Saturday, February 16, 2019

Homesick for Another World by Ottessa Moshfegh

These stories I enjoy more than her novels - but still not much.  Enough of her already.

The Savage Detectives by Roberto Bolano

A sprawling, beguiling, Borgesian exercise in literary history and narrative focus.  Two poets, leaders of the so-called "visceral poetry" movement in Mexicon, dart in and out of a 600 page novel that features many dozens of "interview" with other poets and people whose lives intersected with the two poets.


everything began to tangle in my head, as if the words I had to say were plants and all of a sudden they began to wither, fade, and die.

when I was in high school we had a teacher who claimed to know exactly what he would do if World War III broke out: go back to his hometown, because nothing ever happened there, probably a joke, I don't know, but in a way he was right, when the whole civilized world disappears Mexico will keep existing, when the planet vaporizes or disintegrates, Mexico will still be Mexico.

... I could peel my hands off that glass of that old mirror (noticing, all the same, how my fingerprints lingered like ten tiny face speaking in unison and so quickly that I couldn't make out their words).

Monday, February 11, 2019

Humboldt's Gift by Saul Bellow

My sister Maureen gave me this book on Christmas in 1977 when she was a freshman at Fordham University and I was a junior in high school.  I don't know if she'd read it - when I reminded her of the gift two weeks ago, she had no idea what I was talking about - or if, at the time, she'd read it was Bellow's impassioned extension of his friend with the great doomed poet Delmore Schwartz, and figured, since at age 16 I was talking great guns about becoming a poet, that it was a gift that would sit right with me.

But I've just finished it for the first time, I will confess.  Although I'm a Saul Bellow fan - his Adventures of Augie March certainly makes my top ten American Novels list, and I've read several others and fervently admire them for their intellect.  

And what a staggering book! Infuriating, too.  

He [H] said that history was a nightmare during which he was trying to get a good night's rest.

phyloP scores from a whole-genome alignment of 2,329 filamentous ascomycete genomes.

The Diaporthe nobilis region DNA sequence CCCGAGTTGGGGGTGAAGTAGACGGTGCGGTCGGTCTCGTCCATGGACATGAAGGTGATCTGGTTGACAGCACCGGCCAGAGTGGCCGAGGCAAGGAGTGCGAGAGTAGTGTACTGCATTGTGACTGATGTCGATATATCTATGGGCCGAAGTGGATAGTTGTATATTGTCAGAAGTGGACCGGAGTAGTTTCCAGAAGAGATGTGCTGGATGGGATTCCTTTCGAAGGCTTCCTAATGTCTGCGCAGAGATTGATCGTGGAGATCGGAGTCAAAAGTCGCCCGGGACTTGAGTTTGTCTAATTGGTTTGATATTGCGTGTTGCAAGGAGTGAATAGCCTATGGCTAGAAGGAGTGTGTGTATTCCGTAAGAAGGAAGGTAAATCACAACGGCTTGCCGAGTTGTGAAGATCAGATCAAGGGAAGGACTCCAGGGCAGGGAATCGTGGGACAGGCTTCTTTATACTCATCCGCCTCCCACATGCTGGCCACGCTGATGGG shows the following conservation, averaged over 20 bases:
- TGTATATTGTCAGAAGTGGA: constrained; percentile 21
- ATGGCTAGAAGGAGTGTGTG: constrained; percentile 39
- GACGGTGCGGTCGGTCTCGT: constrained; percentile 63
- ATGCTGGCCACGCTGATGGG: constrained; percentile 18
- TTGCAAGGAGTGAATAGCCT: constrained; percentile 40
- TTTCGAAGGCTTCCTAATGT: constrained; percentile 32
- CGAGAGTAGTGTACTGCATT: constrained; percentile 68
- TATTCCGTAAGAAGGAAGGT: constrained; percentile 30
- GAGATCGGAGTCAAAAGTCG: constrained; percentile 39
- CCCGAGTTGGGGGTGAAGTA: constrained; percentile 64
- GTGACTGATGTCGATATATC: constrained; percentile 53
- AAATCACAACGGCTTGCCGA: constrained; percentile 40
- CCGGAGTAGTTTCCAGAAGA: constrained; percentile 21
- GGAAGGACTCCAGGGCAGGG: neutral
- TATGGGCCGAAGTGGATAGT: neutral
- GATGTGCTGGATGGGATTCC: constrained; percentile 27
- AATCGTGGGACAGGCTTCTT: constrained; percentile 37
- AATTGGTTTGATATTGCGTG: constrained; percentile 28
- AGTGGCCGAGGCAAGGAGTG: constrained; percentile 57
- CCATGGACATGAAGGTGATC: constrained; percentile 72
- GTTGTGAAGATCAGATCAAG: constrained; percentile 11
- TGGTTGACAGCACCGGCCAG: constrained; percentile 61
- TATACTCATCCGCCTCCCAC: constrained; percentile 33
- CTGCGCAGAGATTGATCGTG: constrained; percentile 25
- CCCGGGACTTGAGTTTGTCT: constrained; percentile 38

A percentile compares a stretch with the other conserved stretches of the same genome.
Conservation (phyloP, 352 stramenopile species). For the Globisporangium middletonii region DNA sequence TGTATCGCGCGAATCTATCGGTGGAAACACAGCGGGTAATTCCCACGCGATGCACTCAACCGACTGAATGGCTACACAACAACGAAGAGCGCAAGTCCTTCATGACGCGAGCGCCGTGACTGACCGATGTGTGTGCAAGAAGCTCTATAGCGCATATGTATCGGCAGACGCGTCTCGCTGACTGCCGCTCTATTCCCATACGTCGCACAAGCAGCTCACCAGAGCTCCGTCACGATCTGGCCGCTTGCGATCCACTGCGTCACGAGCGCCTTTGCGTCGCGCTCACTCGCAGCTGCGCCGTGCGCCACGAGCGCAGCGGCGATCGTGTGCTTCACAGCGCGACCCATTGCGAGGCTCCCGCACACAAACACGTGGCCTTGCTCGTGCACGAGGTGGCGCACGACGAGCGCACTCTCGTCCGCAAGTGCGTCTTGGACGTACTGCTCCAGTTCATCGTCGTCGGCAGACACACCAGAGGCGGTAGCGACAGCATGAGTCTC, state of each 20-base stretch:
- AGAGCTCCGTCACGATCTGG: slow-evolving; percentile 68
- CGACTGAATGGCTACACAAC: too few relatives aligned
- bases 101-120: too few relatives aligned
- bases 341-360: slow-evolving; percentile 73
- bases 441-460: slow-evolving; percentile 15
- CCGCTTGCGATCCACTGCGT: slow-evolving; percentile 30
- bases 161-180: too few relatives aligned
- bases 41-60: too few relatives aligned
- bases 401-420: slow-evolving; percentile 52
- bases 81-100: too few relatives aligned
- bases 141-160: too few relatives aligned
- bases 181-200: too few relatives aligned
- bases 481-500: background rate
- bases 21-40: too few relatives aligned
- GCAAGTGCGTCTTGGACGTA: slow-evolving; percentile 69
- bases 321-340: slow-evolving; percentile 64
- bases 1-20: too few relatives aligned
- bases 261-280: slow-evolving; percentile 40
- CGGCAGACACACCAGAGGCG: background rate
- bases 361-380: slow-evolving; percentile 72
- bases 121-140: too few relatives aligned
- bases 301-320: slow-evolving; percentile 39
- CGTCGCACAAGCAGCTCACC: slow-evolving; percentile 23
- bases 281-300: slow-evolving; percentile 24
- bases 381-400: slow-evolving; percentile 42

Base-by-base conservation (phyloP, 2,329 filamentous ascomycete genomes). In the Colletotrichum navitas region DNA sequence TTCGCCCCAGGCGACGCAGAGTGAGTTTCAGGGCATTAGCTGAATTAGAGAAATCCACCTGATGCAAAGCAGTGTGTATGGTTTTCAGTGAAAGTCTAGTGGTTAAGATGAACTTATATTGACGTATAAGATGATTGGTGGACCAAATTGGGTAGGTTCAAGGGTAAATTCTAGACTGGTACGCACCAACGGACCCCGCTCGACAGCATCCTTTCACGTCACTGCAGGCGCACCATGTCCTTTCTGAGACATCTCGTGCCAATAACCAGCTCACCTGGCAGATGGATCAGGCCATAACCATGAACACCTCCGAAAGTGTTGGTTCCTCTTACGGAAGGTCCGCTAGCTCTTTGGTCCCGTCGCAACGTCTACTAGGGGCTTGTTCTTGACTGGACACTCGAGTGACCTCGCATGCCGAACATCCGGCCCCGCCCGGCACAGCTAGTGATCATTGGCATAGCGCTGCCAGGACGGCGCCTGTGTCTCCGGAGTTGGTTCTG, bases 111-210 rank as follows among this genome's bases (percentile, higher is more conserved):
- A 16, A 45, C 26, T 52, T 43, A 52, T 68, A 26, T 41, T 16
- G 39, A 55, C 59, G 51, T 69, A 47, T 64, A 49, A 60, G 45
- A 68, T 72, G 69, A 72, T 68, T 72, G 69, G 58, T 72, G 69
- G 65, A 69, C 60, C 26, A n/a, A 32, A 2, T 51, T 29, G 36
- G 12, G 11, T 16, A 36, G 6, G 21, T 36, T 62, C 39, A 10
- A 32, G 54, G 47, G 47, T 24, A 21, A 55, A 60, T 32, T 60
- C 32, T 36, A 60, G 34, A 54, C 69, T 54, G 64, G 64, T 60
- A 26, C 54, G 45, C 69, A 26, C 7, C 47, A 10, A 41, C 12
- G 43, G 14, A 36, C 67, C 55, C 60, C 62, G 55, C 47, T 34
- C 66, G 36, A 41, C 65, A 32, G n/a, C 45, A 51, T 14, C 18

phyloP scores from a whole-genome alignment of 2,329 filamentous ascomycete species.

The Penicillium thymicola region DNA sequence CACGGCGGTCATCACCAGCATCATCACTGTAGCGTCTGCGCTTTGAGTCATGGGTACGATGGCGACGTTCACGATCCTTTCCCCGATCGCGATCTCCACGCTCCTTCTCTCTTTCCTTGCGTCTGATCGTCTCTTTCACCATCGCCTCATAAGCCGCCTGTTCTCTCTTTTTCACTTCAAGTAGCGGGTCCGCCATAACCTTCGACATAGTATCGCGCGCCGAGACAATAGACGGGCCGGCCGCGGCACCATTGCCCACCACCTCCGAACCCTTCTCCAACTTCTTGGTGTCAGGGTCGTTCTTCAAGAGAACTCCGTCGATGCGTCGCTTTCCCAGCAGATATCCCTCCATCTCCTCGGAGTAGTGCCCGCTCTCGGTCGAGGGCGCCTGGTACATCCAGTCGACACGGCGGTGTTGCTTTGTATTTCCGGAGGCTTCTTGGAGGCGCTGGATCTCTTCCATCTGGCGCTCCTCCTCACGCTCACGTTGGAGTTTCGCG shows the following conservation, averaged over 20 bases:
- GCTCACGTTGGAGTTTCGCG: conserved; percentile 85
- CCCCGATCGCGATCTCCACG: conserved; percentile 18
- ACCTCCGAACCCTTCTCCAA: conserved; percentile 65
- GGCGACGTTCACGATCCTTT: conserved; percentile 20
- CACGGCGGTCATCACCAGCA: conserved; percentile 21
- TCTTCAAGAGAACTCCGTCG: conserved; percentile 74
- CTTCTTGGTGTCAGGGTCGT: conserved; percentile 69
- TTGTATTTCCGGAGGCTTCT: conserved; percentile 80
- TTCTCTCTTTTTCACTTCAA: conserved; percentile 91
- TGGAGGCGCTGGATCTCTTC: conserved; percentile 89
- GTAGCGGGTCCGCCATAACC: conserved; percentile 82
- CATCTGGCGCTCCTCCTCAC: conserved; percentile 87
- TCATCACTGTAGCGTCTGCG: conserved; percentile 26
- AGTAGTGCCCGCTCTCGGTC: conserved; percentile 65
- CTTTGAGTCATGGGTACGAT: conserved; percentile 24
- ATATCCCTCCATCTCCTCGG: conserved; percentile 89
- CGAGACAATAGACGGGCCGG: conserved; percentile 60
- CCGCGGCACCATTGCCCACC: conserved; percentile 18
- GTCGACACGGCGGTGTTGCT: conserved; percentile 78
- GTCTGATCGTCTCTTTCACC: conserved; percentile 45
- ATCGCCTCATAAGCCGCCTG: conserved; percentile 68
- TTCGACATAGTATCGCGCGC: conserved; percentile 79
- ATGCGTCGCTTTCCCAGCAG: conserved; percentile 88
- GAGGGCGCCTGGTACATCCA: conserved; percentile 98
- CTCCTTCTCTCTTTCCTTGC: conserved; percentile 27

Well, we woo one other with everything we've got.

Look, professor, you don't mix things up. That's not what a wife is about. And if you have a funny foot you have to look for a funny shoe. And if you find the right fit you just let it alone.

acts of exalted violence by dedicated ideologists to shock the bourgeoisie and regenerate its dying nerve.

Blake was naked and saw man naked, and from the center of his own crystal.

At the center of the beholder there must be space for the whole, and this nothing-space is not an empty nothing but a nothing reserved for everything

'Though you are said to be alive you are dead. Wake up and put some strength into what is left, which must otherwise die.' That's from the Revelation of Saint John, more or less.

By means of music a man affirmed that the logically unanswerable was, in a different form, answerable. Sounds without determinate meaning become more and more pertinent, the greater the music.

[Humboldt] "I ask myself why you figured so prominently in my obsessions and fixations. You may be one of those people who arouse family emotions, you're a son-and-brother type. Mind, you want to arouse feeling but not necessarily to return it. The idea is that the current should flow your way."

[Humboldt] "Good old Henry James, of whom Mrs. Henry Adams said that he chewed more than he bit off..."

[Humboldt quoting William Blake] "Fun I love, but too much fun is of all things the most loathsome. Mirth is better than fun, and happiness is better than mirth. I feel that a man may be happy in this world. And I know that this world is a world of imagination and vision. I see every thing I paint in this world, but everybody does not see alike. To the eyes of a miser a guinea is far more beautiful than the Sun, and a bag worn with the use of money has more beautiful proportions than a vine filled with grapes. The tree which moves some to tears of joy is in the eyes of others only a green thing which stands in the way. Some see nature all ridicule and deformity, and by these I shall not regulate my proportions; and some scarce see nature at all. But to the eyes of the man of imagination, nature is imagination itself. As a man is, so he sees."

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